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Roy



Dr. Denis Roy
Assistant Research Professor
Department of Natural Resources & the Environment

University of Connecticut
U-4087, 1376 Storrs Road
Storrs, CT 06269-4087

 

Denis.Roy@uconn.edu

denisroy1@gmail.com

Website

Research Interests

My research aims to uncover how biodiversity develops, is maintained and how it can be lost from an evolutionary ecological perspective. Mostly, I focus on ecological forces shaping speciation events but also on how they can shape differentiation among populations within species and contribute to the evolution of both genotypic and phenotypic variants within populations. I’ve worked in many systems but have concentrated mainly on marine and freshwater fishes of economical or conservation concern. Click the link for more details.

 


Education

Ph. D., 2006 University of Windsor
M.S., 1999

University of Windsor

B.Sc., 1996 Queen's University at Kingston

Experience

2014 - Present Assistant Research Professor, University of Connecticut
2013-2014

Research Associate, Great Lakes Institute for Environmental Research, University of Windsor

2009-2012 Post doctoral Fellow, Marine Gene Probe Laboratory, Department of Biology, Dalhousie University
2007-2009 Postdoctoral Researcher, Swiss Federal Institute for Aquatic Sciences & Technology (EAWAG) Centre of Ecology, Evolution and Biogeochemistry

Funding and Awards

  • Population structure of highly dispersed Greenland halibut (Fisheries and Oceans Canada, Dalhousie University: awarded to DE Ruzzante & D. Roy $53 800 CDN)
  • Biocomplexity of white hake in the Northwest Atlantic (Fisheries and Oceans Canada, Dalhousie University: Species At Risk Act: $10 000 CDN)
  • NSERC Industrial Post Doctoral Research & Development Fellowship 2007 (Independent: $60 000 CDN not used)
  • NSERC IPS-2 2001-2003 (University of Windsor/PT INCO tbk: $40 000 CDN)

  • Bristol-Myers Squibb 1997 (Buffalo State College, NY, USA: $3 000 US)

 


Selected Publications

 

  • Roy D, Seehausen O, Nosil P. 2013 Sexual dimorphism dominates divergent host plant use in stick insect trophic morphology. BMC Evol Biol 13,135 doi:10.1186/1471-2148-13-135.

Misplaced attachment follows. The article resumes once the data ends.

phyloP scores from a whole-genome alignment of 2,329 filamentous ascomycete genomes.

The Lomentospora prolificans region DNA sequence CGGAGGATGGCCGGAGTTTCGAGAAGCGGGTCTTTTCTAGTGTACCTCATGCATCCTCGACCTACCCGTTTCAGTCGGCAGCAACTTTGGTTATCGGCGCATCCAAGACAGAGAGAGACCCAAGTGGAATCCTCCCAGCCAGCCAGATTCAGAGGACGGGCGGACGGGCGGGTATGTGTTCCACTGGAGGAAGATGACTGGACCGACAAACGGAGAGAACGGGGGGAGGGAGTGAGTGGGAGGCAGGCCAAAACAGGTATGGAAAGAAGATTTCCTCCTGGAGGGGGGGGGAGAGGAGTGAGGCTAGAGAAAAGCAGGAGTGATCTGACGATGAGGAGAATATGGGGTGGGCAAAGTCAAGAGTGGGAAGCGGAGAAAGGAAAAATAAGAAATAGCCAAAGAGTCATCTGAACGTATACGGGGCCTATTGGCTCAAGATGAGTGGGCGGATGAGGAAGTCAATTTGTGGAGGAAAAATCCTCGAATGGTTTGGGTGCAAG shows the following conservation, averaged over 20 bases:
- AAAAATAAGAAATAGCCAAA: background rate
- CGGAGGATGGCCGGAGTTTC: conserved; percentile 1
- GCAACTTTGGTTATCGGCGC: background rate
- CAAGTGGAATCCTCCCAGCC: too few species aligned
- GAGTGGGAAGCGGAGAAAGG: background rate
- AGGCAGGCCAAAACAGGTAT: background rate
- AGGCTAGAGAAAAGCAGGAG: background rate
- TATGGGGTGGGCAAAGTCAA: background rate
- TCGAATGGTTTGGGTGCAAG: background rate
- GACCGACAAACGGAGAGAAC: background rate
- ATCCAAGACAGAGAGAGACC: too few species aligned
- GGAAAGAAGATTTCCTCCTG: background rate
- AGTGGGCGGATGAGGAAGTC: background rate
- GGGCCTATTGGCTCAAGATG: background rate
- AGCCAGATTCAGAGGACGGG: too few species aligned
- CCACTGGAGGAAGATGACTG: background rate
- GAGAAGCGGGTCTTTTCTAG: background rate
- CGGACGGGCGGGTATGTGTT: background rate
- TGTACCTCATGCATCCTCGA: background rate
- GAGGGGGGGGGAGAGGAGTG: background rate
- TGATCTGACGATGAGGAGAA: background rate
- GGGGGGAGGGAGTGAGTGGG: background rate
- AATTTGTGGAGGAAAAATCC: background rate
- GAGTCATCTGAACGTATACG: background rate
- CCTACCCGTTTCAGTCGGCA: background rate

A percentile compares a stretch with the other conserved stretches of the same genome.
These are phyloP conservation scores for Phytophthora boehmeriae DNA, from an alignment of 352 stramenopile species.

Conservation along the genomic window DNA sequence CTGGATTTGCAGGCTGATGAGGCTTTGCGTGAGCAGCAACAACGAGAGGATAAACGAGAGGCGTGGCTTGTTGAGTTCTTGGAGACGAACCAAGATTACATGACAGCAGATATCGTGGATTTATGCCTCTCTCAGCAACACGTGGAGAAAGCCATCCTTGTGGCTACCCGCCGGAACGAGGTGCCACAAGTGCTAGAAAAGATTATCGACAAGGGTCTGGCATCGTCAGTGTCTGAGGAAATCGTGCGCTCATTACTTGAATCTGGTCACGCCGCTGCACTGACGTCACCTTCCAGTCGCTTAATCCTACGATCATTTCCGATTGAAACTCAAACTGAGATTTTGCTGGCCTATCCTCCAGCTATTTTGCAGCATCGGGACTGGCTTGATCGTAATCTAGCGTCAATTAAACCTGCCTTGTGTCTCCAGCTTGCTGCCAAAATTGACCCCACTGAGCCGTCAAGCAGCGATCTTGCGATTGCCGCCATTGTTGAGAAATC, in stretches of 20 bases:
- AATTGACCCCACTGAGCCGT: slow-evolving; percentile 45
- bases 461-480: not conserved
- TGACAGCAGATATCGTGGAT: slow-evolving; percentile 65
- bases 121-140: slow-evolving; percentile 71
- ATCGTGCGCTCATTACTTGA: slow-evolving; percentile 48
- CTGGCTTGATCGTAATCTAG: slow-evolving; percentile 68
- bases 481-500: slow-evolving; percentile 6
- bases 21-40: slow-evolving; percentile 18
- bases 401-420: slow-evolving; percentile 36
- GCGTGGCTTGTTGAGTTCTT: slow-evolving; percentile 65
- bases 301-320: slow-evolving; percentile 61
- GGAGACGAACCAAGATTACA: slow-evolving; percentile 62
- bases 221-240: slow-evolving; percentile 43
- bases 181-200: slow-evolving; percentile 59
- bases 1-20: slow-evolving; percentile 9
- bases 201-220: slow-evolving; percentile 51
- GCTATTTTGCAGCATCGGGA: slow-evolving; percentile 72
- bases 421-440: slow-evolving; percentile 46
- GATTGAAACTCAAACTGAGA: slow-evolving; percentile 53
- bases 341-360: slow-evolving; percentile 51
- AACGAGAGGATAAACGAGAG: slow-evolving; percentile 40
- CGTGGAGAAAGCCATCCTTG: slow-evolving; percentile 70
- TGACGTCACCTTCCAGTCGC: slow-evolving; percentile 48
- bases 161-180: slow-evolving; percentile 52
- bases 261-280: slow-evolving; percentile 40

• Vonlanthen P, Bittner D, Hudson AG, Young KA, Müller R, Lundsgaard-Hansen B, Roy D, Di Piazza S, Largiader CR, Seehausen O. 2012 Eutrophication causes extinction by speciation reversal in replicate adaptive radiations. Nature 482(7385), 357-362 doi:10.1038/nature10824.
  • Roy D, Lucek KO, Bühler E, Seehausen O. 2010 Correlating shape variation with feeding performance to test for adaptive divergence in recently invading stickleback populations from Swiss peri-alpine environments. In: Morphometrics for Nonmorphometrician. (Elewa AMT ed.) Springer-Verlag. The Netherlands.
  • Seehausen O, Takimoto G, Roy D, Jokela J. Speciation reversal and biodiversity dynamics with hybridization in changing environments. Mol Ecol 17, 30-44.
  • Roy D, Paterson G, Hamilton PB, Heath DD, Haffner GD. 2007 Resource based adaptive divergence of Telmatherina in Lake Matano Indonesia. Mol Ecol 16, 35-48. doi: 10.1111/j.1365-294X.2006.03106.x
  • Roy D, Haffner GD, Brandt SB. 2004. Estimating fish production potentials using temporally explicit model. Ecol Model 173, 241-257.
Department of Natural Resources and the Environment
College of Agriculture and Natural Resources
University of Connecticut
1376 Storrs Road, Unit 4087
Storrs, Connecticut 06269-4087
Phone: 860-486-2840